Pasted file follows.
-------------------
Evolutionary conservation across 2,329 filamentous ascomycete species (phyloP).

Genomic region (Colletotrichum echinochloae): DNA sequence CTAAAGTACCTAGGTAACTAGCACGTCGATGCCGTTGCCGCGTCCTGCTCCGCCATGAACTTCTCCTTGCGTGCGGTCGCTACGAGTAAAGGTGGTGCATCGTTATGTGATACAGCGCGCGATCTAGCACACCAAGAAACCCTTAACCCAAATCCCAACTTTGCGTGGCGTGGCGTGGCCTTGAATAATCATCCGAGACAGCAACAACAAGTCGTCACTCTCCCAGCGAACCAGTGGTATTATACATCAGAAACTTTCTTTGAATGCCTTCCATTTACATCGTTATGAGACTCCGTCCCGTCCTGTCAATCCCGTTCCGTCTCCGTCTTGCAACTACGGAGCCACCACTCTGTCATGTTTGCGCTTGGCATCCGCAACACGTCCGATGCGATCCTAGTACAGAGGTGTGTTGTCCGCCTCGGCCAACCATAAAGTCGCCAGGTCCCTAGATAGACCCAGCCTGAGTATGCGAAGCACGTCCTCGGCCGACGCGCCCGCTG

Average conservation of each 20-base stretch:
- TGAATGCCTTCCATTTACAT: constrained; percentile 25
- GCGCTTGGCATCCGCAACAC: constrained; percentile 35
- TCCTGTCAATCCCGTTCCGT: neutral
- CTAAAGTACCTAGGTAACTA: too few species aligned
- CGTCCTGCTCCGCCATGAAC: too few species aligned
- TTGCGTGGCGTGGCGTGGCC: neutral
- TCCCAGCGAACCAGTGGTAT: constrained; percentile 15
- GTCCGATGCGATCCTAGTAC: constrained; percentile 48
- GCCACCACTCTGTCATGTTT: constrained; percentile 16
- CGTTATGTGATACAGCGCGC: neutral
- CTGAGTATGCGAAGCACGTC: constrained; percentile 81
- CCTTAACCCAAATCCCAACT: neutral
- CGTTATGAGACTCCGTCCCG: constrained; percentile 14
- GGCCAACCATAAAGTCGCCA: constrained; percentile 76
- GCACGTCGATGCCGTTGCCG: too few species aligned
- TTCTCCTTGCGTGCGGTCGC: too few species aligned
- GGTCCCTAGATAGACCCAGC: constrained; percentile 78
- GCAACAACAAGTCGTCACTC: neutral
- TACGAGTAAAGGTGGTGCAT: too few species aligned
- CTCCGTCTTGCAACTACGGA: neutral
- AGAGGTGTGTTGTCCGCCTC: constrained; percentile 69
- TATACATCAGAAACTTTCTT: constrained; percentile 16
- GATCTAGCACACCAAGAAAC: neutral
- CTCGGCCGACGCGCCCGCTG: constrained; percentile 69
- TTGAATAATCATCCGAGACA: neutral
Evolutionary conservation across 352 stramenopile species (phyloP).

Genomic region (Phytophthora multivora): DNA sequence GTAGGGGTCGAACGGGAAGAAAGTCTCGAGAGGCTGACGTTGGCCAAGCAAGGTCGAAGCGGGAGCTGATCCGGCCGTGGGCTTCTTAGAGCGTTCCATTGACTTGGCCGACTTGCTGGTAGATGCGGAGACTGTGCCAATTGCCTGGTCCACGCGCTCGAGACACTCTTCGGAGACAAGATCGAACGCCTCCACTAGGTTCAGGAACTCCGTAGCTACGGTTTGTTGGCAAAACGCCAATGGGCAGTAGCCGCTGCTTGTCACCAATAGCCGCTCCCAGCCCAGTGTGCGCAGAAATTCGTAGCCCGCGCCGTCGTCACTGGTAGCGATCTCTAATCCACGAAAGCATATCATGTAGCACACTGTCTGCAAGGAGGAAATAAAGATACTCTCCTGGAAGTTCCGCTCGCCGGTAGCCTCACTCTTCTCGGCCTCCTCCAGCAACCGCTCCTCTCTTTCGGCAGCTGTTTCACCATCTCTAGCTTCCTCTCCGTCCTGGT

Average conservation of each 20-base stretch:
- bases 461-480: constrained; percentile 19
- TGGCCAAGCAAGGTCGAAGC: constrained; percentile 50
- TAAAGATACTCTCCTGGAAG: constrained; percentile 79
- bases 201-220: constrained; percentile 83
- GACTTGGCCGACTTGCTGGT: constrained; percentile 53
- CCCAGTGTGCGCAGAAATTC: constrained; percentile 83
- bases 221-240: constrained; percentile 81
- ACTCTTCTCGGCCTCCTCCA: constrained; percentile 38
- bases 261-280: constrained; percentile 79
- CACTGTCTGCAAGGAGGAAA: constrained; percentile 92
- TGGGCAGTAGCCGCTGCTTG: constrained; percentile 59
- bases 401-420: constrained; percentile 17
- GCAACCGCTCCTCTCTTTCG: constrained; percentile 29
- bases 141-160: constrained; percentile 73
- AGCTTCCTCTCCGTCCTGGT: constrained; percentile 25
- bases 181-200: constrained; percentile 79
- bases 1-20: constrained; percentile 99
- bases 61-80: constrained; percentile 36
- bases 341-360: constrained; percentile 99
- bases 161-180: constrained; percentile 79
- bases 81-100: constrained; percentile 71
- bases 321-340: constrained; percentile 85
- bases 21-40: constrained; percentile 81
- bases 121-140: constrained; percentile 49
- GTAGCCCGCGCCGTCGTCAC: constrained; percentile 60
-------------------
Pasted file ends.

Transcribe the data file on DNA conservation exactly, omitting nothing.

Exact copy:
Evolutionary conservation across 2,329 filamentous ascomycete species (phyloP).

Genomic region (Colletotrichum echinochloae): DNA sequence CTAAAGTACCTAGGTAACTAGCACGTCGATGCCGTTGCCGCGTCCTGCTCCGCCATGAACTTCTCCTTGCGTGCGGTCGCTACGAGTAAAGGTGGTGCATCGTTATGTGATACAGCGCGCGATCTAGCACACCAAGAAACCCTTAACCCAAATCCCAACTTTGCGTGGCGTGGCGTGGCCTTGAATAATCATCCGAGACAGCAACAACAAGTCGTCACTCTCCCAGCGAACCAGTGGTATTATACATCAGAAACTTTCTTTGAATGCCTTCCATTTACATCGTTATGAGACTCCGTCCCGTCCTGTCAATCCCGTTCCGTCTCCGTCTTGCAACTACGGAGCCACCACTCTGTCATGTTTGCGCTTGGCATCCGCAACACGTCCGATGCGATCCTAGTACAGAGGTGTGTTGTCCGCCTCGGCCAACCATAAAGTCGCCAGGTCCCTAGATAGACCCAGCCTGAGTATGCGAAGCACGTCCTCGGCCGACGCGCCCGCTG

Average conservation of each 20-base stretch:
- TGAATGCCTTCCATTTACAT: constrained; percentile 25
- GCGCTTGGCATCCGCAACAC: constrained; percentile 35
- TCCTGTCAATCCCGTTCCGT: neutral
- CTAAAGTACCTAGGTAACTA: too few species aligned
- CGTCCTGCTCCGCCATGAAC: too few species aligned
- TTGCGTGGCGTGGCGTGGCC: neutral
- TCCCAGCGAACCAGTGGTAT: constrained; percentile 15
- GTCCGATGCGATCCTAGTAC: constrained; percentile 48
- GCCACCACTCTGTCATGTTT: constrained; percentile 16
- CGTTATGTGATACAGCGCGC: neutral
- CTGAGTATGCGAAGCACGTC: constrained; percentile 81
- CCTTAACCCAAATCCCAACT: neutral
- CGTTATGAGACTCCGTCCCG: constrained; percentile 14
- GGCCAACCATAAAGTCGCCA: constrained; percentile 76
- GCACGTCGATGCCGTTGCCG: too few species aligned
- TTCTCCTTGCGTGCGGTCGC: too few species aligned
- GGTCCCTAGATAGACCCAGC: constrained; percentile 78
- GCAACAACAAGTCGTCACTC: neutral
- TACGAGTAAAGGTGGTGCAT: too few species aligned
- CTCCGTCTTGCAACTACGGA: neutral
- AGAGGTGTGTTGTCCGCCTC: constrained; percentile 69
- TATACATCAGAAACTTTCTT: constrained; percentile 16
- GATCTAGCACACCAAGAAAC: neutral
- CTCGGCCGACGCGCCCGCTG: constrained; percentile 69
- TTGAATAATCATCCGAGACA: neutral
Evolutionary conservation across 352 stramenopile species (phyloP).

Genomic region (Phytophthora multivora): DNA sequence GTAGGGGTCGAACGGGAAGAAAGTCTCGAGAGGCTGACGTTGGCCAAGCAAGGTCGAAGCGGGAGCTGATCCGGCCGTGGGCTTCTTAGAGCGTTCCATTGACTTGGCCGACTTGCTGGTAGATGCGGAGACTGTGCCAATTGCCTGGTCCACGCGCTCGAGACACTCTTCGGAGACAAGATCGAACGCCTCCACTAGGTTCAGGAACTCCGTAGCTACGGTTTGTTGGCAAAACGCCAATGGGCAGTAGCCGCTGCTTGTCACCAATAGCCGCTCCCAGCCCAGTGTGCGCAGAAATTCGTAGCCCGCGCCGTCGTCACTGGTAGCGATCTCTAATCCACGAAAGCATATCATGTAGCACACTGTCTGCAAGGAGGAAATAAAGATACTCTCCTGGAAGTTCCGCTCGCCGGTAGCCTCACTCTTCTCGGCCTCCTCCAGCAACCGCTCCTCTCTTTCGGCAGCTGTTTCACCATCTCTAGCTTCCTCTCCGTCCTGGT

Average conservation of each 20-base stretch:
- bases 461-480: constrained; percentile 19
- TGGCCAAGCAAGGTCGAAGC: constrained; percentile 50
- TAAAGATACTCTCCTGGAAG: constrained; percentile 79
- bases 201-220: constrained; percentile 83
- GACTTGGCCGACTTGCTGGT: constrained; percentile 53
- CCCAGTGTGCGCAGAAATTC: constrained; percentile 83
- bases 221-240: constrained; percentile 81
- ACTCTTCTCGGCCTCCTCCA: constrained; percentile 38
- bases 261-280: constrained; percentile 79
- CACTGTCTGCAAGGAGGAAA: constrained; percentile 92
- TGGGCAGTAGCCGCTGCTTG: constrained; percentile 59
- bases 401-420: constrained; percentile 17
- GCAACCGCTCCTCTCTTTCG: constrained; percentile 29
- bases 141-160: constrained; percentile 73
- AGCTTCCTCTCCGTCCTGGT: constrained; percentile 25
- bases 181-200: constrained; percentile 79
- bases 1-20: constrained; percentile 99
- bases 61-80: constrained; percentile 36
- bases 341-360: constrained; percentile 99
- bases 161-180: constrained; percentile 79
- bases 81-100: constrained; percentile 71
- bases 321-340: constrained; percentile 85
- bases 21-40: constrained; percentile 81
- bases 121-140: constrained; percentile 49
- GTAGCCCGCGCCGTCGTCAC: constrained; percentile 60